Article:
The attempt by companies to get the most work for the least commitment to those actually doing the work.  I am a recent beneficiary of a real, honest temp-to-hire situation where the compensation and other benefits are excellent.  But then, that is a top-100 ranked employer.

Most companies use temporary staffing as a long term solution and have no intention of rewarding their temporary employees with official full time employment.  Of course, temp staffing appears on a different part of the balance sheet, and has tax advantages.

PantherModern
PantherModern

There's nothing idealistic about my opinion... I know for a fact that when someone deems my contribution to the company as not enough or perhaps when someone makes a bad decision that I could be gone in an instant. My company has no loyalty to me when it comes to my employment versus their bottom line. In turn I harbor no loyalty to them. This isn't idealism, just cold hard reality. This company doesn't owe me anything except for the compensation that I agreed to when I accepted the position. Its not a charity and there is no guarantee that I will finish today employed. Workers without technical skills like myself do not have the upper hand in the employer/employee relationship. Like I said Im working on fixing that.

Coincidentally, I have a sister who went temp to perm as well. Im sure there are businesses that take advantage of the system but permanent hiring through this process is more common than comments here are making it out to be. 

Anthony D
Anthony D

What about those most powerful zombies? You know the ones. Whether or not the company turns a proft, they get a bonus. They take credit for the company's successes, but blame "dead wood" at the bottom for their failures. Yes, I mean that most dreaded zombie, the CEO.

Squirrel
Squirrel

The comments to this article are far more accurate than the article itself. But that should be expected when the author only speaks with the president of a staffing firm and quotes authors with unknown credentials. But when, "hiring managers are reluctant to make a quick decision," we have found the zombies.

One thing has not changed: You get what you pay for. "Temp-to-hire" is the cheap predecessor to hiring an employee with a probationary period. It has no cost benefit, and insures an immediate distrust of the organization by a new employee that may never disappear. Considering that the distrust of companies by the general public, and even their very own customers, has soared in recent years, only a hiring manager would fail to recognize the flaws in this practice.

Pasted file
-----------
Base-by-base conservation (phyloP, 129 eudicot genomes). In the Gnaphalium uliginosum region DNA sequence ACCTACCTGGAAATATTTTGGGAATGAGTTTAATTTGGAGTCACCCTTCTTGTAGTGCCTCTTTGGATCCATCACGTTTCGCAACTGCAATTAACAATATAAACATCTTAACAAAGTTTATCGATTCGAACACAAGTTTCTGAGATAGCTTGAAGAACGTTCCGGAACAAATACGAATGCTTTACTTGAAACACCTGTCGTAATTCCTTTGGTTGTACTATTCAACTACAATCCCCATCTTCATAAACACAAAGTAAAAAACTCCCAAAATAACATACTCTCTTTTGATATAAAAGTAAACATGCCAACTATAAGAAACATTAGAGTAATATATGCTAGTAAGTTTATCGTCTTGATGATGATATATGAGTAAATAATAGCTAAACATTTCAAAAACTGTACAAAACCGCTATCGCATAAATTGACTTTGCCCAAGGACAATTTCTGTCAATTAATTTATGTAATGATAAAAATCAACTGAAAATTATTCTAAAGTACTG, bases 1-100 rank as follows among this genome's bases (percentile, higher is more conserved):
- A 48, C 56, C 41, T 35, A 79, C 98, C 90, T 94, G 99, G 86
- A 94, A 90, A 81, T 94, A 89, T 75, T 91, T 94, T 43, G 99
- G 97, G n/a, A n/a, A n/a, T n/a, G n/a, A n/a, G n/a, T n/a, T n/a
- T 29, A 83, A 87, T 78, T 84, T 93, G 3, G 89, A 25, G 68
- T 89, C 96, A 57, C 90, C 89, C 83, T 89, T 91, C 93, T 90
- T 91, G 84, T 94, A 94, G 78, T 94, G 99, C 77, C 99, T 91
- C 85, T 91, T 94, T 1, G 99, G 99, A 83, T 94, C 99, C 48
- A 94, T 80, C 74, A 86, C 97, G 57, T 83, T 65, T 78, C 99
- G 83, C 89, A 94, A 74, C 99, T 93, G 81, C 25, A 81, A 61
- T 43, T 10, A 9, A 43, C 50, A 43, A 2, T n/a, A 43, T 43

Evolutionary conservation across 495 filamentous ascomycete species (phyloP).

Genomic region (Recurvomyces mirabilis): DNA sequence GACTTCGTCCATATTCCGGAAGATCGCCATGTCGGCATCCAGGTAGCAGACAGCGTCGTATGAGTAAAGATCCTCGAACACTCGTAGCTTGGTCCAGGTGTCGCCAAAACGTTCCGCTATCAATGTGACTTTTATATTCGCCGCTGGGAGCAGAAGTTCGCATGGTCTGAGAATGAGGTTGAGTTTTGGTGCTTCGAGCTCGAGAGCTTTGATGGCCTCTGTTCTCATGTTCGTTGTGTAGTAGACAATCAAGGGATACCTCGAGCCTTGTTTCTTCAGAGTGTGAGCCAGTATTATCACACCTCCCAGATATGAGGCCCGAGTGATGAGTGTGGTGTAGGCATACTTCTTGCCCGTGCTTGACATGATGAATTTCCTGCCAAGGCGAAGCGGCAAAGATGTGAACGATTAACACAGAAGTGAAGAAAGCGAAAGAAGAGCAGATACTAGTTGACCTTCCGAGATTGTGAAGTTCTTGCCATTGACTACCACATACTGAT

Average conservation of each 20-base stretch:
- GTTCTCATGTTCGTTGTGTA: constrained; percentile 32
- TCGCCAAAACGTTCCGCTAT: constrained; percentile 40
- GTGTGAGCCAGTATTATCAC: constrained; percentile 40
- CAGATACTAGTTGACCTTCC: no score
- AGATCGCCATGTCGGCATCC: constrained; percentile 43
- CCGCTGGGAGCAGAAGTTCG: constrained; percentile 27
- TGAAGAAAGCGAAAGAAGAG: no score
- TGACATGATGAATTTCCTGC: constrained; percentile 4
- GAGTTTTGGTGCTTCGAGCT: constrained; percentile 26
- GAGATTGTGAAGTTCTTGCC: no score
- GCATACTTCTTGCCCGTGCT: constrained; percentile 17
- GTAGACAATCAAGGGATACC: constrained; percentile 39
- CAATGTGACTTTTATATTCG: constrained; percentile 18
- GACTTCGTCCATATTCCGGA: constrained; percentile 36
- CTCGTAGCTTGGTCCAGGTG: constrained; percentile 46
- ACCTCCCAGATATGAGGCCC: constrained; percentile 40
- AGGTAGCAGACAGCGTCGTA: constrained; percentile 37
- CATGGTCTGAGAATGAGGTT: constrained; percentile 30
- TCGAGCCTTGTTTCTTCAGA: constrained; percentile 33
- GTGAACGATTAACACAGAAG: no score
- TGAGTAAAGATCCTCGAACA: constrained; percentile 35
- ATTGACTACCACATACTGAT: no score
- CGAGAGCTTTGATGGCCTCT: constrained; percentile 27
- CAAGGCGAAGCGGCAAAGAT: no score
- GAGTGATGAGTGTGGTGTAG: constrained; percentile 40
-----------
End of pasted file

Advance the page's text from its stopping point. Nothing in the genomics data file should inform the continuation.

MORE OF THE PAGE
Finally, the word, "attitude," means nothing, and should never be used when defining job performance.

Fatesrider
Fatesrider

I was with you up to your last sentence, and there it fell apart.  Attitude is EVERYTHING in a business environment.  A positive, helpful attitude helps boost overall morale and productivity among the entire staff, even if the person displaying that positive attitude isn't as productive as their fellows.  Overall productivity is at least as good or better than not.

On the other hand, even of a person is a stellar producer, if they have a really crappy attitude - and it shows - the rest of the staff suffers and total productivity goes DOWN.  That can't be tolerated.

It's all about the big picture.  There's too much emphasis on the person these days.  If the focus was on the overall business, productivity and enhancing the bottom line (often by counter-intuitive things like actually HIRING people INSTEAD of piling  more responsibilities on existing employees and not paying for it as today's businesses are doing - and suffering for it) then there would be many more jobs than there are now, more money flowing through the economy and a faster economic recovery.

Squirrel
Squirrel

“Attitude” is a counterproductive and generic word that tells us nothing. Simply lose the word and it will all make sense:

They have a, “positive, helpful attitude.”

Subtract the word, “attitude.”

They are positive and helpful.

They have a, “crappy attitude – and it shows.”

Subtract the word, “attitude.”

They are, “crappy – and it shows.”

See the problem? What makes them, “crappy?” Do they have an unhappy look on their face? Do they throw things? Are they late for work? Do they raise their voice? All of these things “show,” but are they all true?

Another example: Your boss calls you into their office and tells you that they have been told that you have a, “crappy attitude.” You respond by saying, “I do not have a crappy attitude.” Your boss says, “Thank you,” and the meeting ends. Would you feel comfortable that the issue was resolved?